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Saturday, 30 July 2011

Policing Public Sex

I've recently been working on a book chapter for a Routledge book to be published next year entitled Policing Sex, and edited by Paul Johnson and Derek Dalton. The book can be pre-ordered here. My chapter focuses on the policing of public sex, specifically 'dogging', but as with my ongoing book, Public Sex and the Law: Silent Desire, the issues of how the police police public sex is discussed. ACPO documentation and individual force policy documents (where they exist) offer us a comprehensive 'by the book' explanation of tactics, whilst the media offers is insight into one or two strategies of a wider strategy.

Nonetheless, there still appears to be different approaches by different police forces and Northumbria Police in North East England appear to remain one of the most hardline forces. Last week, they released a press release which served to prompt cruising alerts and news report warnings. The original press release an be viewed here. The BBC faithfully reported the story in a bid to 'scare off' cruisers from visiting one North East cruising venue.

The police begin the story with some humour to catch the attention of journalists -an interesting strategy in itself - stating: 'Don't get caught with your pants down urge police.'

They then clearly outline their rationale - complaints from the local community before extolling their protection of the public. Never known to miss an opportunity to evoke 'families and children' in the policing process, they comment:

"We want all people, including children and families, to be able to enjoy the woods so our officers will be conducting regular patrols and taking action against anyone committing public sex acts in the area around Hedley Hall Woods."

Fair enough, if cruisers are engaged in acts during school holiday at mid-day, and I can understand policing at that time. However, does policing a venue at midnight or two in the morning protect 'children and families'? Could the Police have therefore advised of a directed campaign? Of course they could. Did they? Of course they didn't.

The press release moved on to issue a pretty serious threat and one that's been reported on a number of cruising and dogging sites for some time, but for which I was lacking independent evidence for. The Police state that:

"Our patrols will be taking the registration of any vehicles suspiciously parked in the area and the owners of these vehicles may be subject to a home visit by one of our officers."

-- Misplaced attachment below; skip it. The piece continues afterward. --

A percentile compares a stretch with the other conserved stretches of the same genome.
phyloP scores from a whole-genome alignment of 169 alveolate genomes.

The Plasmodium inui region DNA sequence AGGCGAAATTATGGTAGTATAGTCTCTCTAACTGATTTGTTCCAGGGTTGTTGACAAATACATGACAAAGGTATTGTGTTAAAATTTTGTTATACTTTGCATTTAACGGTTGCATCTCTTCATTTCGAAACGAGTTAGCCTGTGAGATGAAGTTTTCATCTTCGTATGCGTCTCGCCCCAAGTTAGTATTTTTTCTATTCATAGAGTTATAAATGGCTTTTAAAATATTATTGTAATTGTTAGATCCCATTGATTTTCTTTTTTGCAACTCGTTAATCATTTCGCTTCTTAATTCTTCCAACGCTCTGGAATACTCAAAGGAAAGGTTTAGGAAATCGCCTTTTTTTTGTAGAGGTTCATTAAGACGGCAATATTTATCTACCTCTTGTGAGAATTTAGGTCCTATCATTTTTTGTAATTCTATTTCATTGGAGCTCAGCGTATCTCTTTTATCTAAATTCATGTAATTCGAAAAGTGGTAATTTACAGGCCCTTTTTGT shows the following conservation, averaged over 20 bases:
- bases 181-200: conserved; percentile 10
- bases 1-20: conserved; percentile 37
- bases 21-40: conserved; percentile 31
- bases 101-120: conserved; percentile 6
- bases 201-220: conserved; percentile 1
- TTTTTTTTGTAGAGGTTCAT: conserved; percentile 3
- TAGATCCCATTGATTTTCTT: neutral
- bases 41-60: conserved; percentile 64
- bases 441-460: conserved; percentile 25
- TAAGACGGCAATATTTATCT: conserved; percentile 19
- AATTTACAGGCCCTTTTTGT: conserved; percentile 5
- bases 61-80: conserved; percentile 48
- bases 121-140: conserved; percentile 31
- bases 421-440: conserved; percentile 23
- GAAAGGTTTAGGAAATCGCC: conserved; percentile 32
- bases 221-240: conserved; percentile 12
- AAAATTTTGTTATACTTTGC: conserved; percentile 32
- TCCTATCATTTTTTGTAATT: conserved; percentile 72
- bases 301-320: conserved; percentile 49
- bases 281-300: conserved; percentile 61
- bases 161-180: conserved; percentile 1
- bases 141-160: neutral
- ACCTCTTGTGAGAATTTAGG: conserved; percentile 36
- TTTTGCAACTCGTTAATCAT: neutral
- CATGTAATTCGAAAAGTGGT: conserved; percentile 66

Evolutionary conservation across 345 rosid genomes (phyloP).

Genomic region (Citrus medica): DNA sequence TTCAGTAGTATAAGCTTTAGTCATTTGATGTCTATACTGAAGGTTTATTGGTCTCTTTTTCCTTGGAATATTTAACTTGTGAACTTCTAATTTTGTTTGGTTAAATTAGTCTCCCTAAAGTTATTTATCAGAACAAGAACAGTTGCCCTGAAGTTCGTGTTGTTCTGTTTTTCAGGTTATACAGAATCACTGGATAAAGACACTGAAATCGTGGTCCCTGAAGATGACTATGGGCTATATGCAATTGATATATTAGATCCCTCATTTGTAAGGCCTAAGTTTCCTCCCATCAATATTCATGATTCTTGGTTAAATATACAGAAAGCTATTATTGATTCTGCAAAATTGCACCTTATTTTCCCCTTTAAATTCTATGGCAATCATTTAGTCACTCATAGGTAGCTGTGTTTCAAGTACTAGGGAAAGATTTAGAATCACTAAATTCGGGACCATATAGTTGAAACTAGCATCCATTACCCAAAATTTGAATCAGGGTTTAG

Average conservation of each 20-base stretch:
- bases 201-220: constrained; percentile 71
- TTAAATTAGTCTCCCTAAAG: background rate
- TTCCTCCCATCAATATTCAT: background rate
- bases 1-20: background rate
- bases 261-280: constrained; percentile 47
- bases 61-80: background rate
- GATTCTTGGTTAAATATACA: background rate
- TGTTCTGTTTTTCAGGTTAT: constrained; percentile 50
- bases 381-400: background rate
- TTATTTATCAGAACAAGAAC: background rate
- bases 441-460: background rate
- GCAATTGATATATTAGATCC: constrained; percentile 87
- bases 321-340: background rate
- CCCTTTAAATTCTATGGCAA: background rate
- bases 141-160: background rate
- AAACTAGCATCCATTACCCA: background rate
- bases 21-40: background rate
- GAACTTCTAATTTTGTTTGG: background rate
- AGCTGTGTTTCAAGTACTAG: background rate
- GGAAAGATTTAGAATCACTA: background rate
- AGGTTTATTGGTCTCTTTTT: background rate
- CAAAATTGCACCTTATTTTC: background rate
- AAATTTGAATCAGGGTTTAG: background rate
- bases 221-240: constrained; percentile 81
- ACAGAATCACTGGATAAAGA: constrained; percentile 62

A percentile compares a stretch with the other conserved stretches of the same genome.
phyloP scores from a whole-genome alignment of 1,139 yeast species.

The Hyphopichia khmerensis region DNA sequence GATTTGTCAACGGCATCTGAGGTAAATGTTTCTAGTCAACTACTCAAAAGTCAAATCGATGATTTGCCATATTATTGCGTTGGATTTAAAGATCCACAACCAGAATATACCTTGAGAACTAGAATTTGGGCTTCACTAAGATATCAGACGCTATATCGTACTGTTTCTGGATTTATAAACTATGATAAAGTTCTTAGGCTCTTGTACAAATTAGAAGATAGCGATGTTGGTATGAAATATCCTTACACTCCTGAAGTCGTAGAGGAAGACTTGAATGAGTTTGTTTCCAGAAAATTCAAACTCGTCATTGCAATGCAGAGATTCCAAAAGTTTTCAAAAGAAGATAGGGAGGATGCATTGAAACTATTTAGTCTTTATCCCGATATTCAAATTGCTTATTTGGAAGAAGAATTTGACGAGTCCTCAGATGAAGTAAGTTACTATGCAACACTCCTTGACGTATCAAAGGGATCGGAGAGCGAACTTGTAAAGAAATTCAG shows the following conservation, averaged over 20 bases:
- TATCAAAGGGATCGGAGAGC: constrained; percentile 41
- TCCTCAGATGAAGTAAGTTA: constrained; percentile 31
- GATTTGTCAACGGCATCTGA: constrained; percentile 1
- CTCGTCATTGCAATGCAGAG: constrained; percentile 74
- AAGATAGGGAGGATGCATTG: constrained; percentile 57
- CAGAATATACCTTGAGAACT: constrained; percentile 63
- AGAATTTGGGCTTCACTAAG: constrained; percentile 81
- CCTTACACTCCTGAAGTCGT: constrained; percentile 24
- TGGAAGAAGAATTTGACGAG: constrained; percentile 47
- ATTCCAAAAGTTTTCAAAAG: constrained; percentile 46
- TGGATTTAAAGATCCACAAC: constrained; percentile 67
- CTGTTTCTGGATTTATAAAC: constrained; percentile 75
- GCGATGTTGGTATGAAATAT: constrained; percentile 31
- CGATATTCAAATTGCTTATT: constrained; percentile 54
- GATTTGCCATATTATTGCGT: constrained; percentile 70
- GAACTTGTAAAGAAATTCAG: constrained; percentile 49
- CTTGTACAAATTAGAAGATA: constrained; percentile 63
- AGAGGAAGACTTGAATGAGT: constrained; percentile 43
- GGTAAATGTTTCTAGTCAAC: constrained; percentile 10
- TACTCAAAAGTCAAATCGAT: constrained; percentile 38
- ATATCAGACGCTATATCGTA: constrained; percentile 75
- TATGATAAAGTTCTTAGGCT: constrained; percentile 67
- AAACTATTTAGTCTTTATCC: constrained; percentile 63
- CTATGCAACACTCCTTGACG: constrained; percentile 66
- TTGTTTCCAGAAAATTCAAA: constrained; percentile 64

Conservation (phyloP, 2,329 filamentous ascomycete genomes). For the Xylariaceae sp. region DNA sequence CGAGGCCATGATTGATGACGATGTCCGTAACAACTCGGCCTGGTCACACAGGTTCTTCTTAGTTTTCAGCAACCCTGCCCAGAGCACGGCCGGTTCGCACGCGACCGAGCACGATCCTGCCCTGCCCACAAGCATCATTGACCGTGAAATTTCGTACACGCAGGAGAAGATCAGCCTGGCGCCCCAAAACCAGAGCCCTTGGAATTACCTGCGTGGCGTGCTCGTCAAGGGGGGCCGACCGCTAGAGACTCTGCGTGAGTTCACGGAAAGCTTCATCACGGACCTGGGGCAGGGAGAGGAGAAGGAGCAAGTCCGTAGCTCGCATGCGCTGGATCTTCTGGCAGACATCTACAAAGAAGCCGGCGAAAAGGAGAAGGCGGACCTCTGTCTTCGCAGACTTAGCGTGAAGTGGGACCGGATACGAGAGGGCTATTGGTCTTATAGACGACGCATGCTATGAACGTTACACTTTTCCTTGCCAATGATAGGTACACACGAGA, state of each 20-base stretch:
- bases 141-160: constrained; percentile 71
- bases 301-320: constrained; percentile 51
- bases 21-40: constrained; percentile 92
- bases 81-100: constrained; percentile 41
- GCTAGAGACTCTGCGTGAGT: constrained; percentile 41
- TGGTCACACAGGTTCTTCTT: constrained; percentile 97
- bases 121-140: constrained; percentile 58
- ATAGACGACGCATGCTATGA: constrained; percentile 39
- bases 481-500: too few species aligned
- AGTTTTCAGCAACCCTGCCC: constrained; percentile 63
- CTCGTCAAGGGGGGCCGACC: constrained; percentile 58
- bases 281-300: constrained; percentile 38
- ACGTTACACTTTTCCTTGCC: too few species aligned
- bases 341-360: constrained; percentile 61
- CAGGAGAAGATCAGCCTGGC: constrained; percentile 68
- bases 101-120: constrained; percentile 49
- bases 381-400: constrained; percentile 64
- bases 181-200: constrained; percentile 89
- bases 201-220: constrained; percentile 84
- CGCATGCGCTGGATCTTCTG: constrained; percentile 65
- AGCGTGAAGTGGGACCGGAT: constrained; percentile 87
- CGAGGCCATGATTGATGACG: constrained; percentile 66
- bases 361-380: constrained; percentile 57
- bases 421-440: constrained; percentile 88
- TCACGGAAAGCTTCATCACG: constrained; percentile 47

So, home visits. The Police drawing up outside some suburban home to tell a husband that they recorded his vehicle in a car park the other evening. Was it him? What was he doing there. His wife, sits in another room, their tea going cold. Her mind races as she wonders why the Police have arrived, what do they want? What has he done? Is he some paedophile, some sexual eviant? Is this the moment that their life starts to fall apart?

It all sounds like some naff plotline from a film of life in 50s Britain. The trouble is it is a potential reality for many as the Police engage in this unfocused tactics, spending hours driving up and down country lanes and sat in isolated car parks. At a time of police cuts,
(1,143 posts at Northumbria), how much of a priority is this?

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janefae said...

Interesting and maybe i could get someone i know in that scene to talk with you (and no: that's not one of those cleverly veiled references to my own predilections. I don't dog!).

Two thoughts. First, interesting that it was Northumberland. I had a run-in with their press office a year or so back when they made some seriously wrong-headed threats about people possessing miaow-miaow which, at the time, was a legal substance.

Very similar tack to the one you mention: bluster and threat, with little legal substance to back up.

Second, i know from some serving police officers, that dogging is regarded as a positive: basically, it keeps the flashers and low-level deviants in one place and simplifies the task of policing greatly.

jane
xx

Chris Ashford said...

Thanks Jane, that's really interesting. 'Positive' in quite a negative way then...making it easier to 'hoover' folks up. I think this 'ease' aspect of policing is actually quite important in the area of public sex.

 
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